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Asian Markets at Close Report

European Markets at Close Report

Jan 3, 2017

Asian Markets at Close Report on January 3, 2017: Asia Shares Rise After Strong China Manufacturing Data

marketwatch.com

Willa Plank


Asian markets closed broadly higher on Tuesday despite concerns about capital flight from China, and as the Indonesian government ended all partnerships with J.P. Morgan Chase & Co.
"There will be more concerns about the yuan," said Andrew Sullivan, managing director of sales trading at Haitong International Securities.

China set the yuan USDCNY, +0.2347%  0.2% weaker against the U.S. dollar Tuesday amid broad global gains for the greenback.
Tuesday's yuan fixing was the first to incorporate an expanded foreign-currencies basket, which now includes the Korean won and Saudi riyal.
Australia's S&P/ASX 200 XJO, +1.19%  closed up 1.2%, Korea's Kospi SEU, +0.88%  edged up 0.9% and Hong Kong's Hang Seng Index HSI, +0.68%  closed up 0.7%.
Japan's Nikkei Stock Average NIK, -0.16%  was closed for holiday.
Chinese stocks jumped during trading Tuesday, buoyed by signs of economic recovery, with the benchmark Shanghai Composite SHCOMP, +1.04%  finishing up 1%.
China's December Caixin manufacturing PMI came in at 51.9. This was up from 50.9 a month ago, and the strongest level since early 2013.
However, the Chinese market is dogged by persistent concerns of capital flight — concerns that are evident in rounds of regulatory tweaking.
The People's Bank of China recently tightened its supervision of money transfers by individuals in China as part of its anti-money-laundering efforts. The central bank also lowered the threshold on the size of transactions that banks need to disclose to the PBOC — a move that analysts said should help reduce outflows.
Speculation was also percolating over the weekend that Beijing would sharply limit Chinese citizens' ability to use their US$50,000 annual quota to convert yuan into foreign currencies, if they intended to use the money to invest offshore or buy overseas property. China's foreign-currency regulator clarified that this was always the case, but that it would pay more attention to enforcement of the rule.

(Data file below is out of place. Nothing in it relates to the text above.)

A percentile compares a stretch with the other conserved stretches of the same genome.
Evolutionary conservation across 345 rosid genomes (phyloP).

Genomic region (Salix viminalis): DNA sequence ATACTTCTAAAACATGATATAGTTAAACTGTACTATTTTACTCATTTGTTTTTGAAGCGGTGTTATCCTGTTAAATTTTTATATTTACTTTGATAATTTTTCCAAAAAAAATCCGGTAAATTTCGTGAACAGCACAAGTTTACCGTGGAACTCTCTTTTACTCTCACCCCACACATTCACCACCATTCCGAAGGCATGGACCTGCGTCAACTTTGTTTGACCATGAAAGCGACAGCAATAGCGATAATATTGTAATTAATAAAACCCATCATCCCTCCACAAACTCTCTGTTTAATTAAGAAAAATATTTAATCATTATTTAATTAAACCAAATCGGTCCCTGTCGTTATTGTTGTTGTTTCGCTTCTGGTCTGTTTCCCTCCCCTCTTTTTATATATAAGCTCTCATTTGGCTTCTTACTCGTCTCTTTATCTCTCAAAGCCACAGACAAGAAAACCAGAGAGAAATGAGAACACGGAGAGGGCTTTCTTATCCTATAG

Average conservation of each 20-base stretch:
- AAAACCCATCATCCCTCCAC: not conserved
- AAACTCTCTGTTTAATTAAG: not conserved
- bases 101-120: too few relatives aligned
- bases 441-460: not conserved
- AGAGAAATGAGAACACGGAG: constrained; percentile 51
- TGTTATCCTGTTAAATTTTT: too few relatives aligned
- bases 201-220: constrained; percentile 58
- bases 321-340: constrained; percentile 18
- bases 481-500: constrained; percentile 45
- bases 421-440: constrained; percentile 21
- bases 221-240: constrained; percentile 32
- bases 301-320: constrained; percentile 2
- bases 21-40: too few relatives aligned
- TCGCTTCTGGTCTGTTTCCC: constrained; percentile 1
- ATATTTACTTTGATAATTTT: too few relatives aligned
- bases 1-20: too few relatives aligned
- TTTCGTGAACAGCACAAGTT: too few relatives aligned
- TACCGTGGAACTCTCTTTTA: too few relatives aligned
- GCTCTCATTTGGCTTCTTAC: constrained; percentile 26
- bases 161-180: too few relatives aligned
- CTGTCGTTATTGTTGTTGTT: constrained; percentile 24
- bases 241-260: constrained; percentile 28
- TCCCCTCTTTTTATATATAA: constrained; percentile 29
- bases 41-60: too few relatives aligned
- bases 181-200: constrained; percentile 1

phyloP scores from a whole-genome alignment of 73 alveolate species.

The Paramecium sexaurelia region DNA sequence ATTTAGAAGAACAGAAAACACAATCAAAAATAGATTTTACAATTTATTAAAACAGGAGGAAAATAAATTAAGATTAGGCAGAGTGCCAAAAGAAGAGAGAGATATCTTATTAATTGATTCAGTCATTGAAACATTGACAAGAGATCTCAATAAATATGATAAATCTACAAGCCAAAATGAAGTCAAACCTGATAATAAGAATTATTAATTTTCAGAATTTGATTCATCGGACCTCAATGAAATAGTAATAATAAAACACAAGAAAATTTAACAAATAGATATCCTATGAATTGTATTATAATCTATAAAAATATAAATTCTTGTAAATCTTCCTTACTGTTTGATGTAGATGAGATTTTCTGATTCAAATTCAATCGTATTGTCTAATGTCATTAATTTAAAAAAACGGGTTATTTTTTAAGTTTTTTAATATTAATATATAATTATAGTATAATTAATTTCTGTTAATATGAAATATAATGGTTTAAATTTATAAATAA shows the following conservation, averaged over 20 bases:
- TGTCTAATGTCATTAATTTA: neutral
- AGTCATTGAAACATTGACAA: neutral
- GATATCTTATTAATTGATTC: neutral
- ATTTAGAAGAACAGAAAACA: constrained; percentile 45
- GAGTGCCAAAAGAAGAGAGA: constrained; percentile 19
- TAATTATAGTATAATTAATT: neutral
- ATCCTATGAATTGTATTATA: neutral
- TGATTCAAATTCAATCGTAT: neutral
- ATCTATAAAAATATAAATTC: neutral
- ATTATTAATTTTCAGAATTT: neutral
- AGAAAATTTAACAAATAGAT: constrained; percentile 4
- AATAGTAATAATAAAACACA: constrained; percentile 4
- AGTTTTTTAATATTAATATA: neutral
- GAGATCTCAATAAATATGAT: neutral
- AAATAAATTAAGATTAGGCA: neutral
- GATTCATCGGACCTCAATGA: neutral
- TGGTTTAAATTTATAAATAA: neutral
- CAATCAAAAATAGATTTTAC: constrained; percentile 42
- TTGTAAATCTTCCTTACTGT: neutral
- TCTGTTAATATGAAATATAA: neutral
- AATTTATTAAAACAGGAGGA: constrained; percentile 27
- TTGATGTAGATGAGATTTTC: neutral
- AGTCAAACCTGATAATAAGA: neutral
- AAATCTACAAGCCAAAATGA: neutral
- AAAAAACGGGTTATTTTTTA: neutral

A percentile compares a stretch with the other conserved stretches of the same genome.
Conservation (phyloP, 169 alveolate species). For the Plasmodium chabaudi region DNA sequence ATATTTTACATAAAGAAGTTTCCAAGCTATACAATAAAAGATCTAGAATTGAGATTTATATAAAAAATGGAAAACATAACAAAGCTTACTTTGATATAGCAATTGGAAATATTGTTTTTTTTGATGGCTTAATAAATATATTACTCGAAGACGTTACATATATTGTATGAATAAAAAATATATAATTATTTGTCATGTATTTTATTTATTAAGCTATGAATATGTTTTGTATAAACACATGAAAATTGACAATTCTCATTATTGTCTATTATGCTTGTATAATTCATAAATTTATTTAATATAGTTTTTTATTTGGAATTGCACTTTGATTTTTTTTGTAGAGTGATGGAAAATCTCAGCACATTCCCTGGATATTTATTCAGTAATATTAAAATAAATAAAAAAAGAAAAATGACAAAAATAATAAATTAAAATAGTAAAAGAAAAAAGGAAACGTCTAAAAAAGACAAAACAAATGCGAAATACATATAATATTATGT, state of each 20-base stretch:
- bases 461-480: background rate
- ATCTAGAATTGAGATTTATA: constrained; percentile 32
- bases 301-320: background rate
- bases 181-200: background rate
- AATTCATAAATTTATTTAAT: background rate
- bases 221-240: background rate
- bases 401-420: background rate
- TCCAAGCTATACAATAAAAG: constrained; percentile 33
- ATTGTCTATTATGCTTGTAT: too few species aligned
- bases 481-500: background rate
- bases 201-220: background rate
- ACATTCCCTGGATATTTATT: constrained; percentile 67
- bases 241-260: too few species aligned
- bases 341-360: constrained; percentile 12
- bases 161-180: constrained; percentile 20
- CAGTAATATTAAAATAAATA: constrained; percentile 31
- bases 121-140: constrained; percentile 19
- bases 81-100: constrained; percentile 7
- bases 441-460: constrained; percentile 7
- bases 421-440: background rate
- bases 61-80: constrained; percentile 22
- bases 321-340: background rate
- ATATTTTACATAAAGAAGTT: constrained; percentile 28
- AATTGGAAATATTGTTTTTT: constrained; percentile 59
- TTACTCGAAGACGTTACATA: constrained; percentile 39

The rules do not stop investing by Chinese in Hong Kong stocks through the Connect scheme.
The Shanghai Stock Exchange on Tuesday halted trading of China's 50-year government bonds due to "abnormal fluctuations," shortly after its price tumbled more than 10%.
The bond's price tumble was unusual but analysts refrained in reading too much into it, as the ultralong bond is illiquid. The last time this bond traded was in mid-December, according to Pin Ru Tan, director of Asia-Pacific rates strategy at HSBC in Singapore.
"Is the news surprising? Yes, to a certain extent. But it's consistent with what we've seen with the selloff in the interbank market," said Ms. Tan, adding that there was "nothing particularly alarming" about this latest development.
Indonesia's government on Tuesday cut its business partnerships with J.P. Morgan Chase & Co. JPM, +0.47%  , pointing to a recent country downgrade by the U.S. bank.
Indonesia's Finance Ministry said in a letter that, effective Jan. 1, it was ending all partnerships with J.P. Morgan due to research that could "potentially create disturbances in national financial system stability."
Indonesia's stock market dropped 0.4%.
Macau casino shares saw selling Tuesday. Sands China 1928, -0.30%  was down 0.3% and Galaxy Entertainment 0027, -1.33%  was off 1.3%. Fresh data showed gambling revenue in the enclave fell 3.3% to 223.2 billion patacas ($27.9 billion) last year, though revenues rose about 8% year-on-year in December.